Tuesday, May 01, 2007

Class Act

I have been hanging around YouTube a lot nowadays. There’s a lot of amazing stuff on that site that I have come across. I had read about Sanjaya Malakar and his tryst at the American Idol show and just clicked on a link which fortuitously came my way. Apparently, apart from a couple of songs, the kid’s performance (he is 17) on the show was quite below par when compared to the other contestants.

But inexplicably, he was a hit in the US and wasn’t getting voted off.

Now this seemed to puzzle a whole lot of people in that country. I don’t think this would have been a surprise to us in India. I mean aren’t our Indian Idol and such shows infamous for partisan voting from the contestant’s states? As contestant after contestant kept getting voted out of the hit show, the jokes on Malakar kept getting louder and louder in all the talk shows across America. The judges kept getting nastier and nastier, letting him know in no uncertain terms that he wasn’t good enough to continue in the competition on the strength of his talent.

Throughout the whole tamasha, he kept smiling.

He made it a habit of appearing with a different hairdo every week. One of them, called the Ponyhawk, raised quite a stir. He became the first contestant to sing in Spanish, and even managed to make a 11 year old girl cry at one of his performances.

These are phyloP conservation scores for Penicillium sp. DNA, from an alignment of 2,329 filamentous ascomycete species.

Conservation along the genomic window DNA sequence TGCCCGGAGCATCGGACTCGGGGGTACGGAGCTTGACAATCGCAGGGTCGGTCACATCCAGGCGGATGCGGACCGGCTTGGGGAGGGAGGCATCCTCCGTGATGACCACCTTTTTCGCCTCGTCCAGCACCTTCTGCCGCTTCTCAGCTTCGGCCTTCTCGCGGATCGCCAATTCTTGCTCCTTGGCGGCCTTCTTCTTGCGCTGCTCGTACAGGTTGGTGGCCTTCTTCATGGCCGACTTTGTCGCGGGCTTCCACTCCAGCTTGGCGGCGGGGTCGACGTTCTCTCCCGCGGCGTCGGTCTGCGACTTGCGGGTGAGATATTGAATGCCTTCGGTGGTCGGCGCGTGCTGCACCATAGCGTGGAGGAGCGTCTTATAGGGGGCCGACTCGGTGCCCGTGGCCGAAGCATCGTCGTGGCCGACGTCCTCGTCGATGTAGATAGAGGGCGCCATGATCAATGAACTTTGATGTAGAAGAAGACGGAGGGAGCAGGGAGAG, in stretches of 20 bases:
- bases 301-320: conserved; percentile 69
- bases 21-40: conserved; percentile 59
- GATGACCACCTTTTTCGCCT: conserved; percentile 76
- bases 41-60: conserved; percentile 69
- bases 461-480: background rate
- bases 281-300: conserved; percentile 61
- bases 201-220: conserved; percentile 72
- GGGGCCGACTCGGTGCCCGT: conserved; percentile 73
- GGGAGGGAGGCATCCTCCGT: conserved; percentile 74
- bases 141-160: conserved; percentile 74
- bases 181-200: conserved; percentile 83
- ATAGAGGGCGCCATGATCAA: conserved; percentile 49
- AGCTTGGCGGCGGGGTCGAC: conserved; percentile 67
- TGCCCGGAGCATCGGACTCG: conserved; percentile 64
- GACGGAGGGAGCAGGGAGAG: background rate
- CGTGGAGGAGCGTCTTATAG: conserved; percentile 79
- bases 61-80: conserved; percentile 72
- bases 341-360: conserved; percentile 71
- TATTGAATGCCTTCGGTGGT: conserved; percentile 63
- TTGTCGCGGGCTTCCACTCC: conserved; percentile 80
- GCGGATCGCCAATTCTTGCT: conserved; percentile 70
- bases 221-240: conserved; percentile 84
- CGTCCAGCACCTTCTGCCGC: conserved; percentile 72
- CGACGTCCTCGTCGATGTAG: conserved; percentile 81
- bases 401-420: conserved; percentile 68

The jeers kept getting louder.

On YouTube, one female got quite a bit of publicity when she announced a hunger strike till Sanajaya was voted off the show. At least one video response mentioned that she could do with losing some weight. Websites professing to be a meeting place of Sanjaya Haters came up asking people not to vote for the guy. People who hated the show in the first place exhorted people to vote for Sanjaya as they proclaimed that the show would thus lose all credibility of claiming to throw up genuine singing talent. One of the judges, the famously nasty Simon Cowell declared that he would leave the show if Sanjaya became the American Idol.

Sanjaya was finally voted off the show on the Top Six episode. On his last day on the show, he sang ‘Let’s give them something to talk about- other than hair’. But that’s not the point.

All of us love a few things. Unfortunately, we can never be really good at it, leave alone the best. So we either forget about them or if we are lucky, nurture them in secret. We cloak our passions in the veneer of mediocrity in everyday life and hope that we won’t be discovered for the hopeless romantics that we are. Very few of us have the guts to embrace those things, in the full knowledge that we will be berated, humiliated and eventually defeated. And only a special few can make this arduous journey keeping one’s dignity intact as people all around you are losing theirs. It requires a philosophical and fearless attitude, a hallmark of people, one of whom was referred by Jay Leno as ‘A Real Class Act’.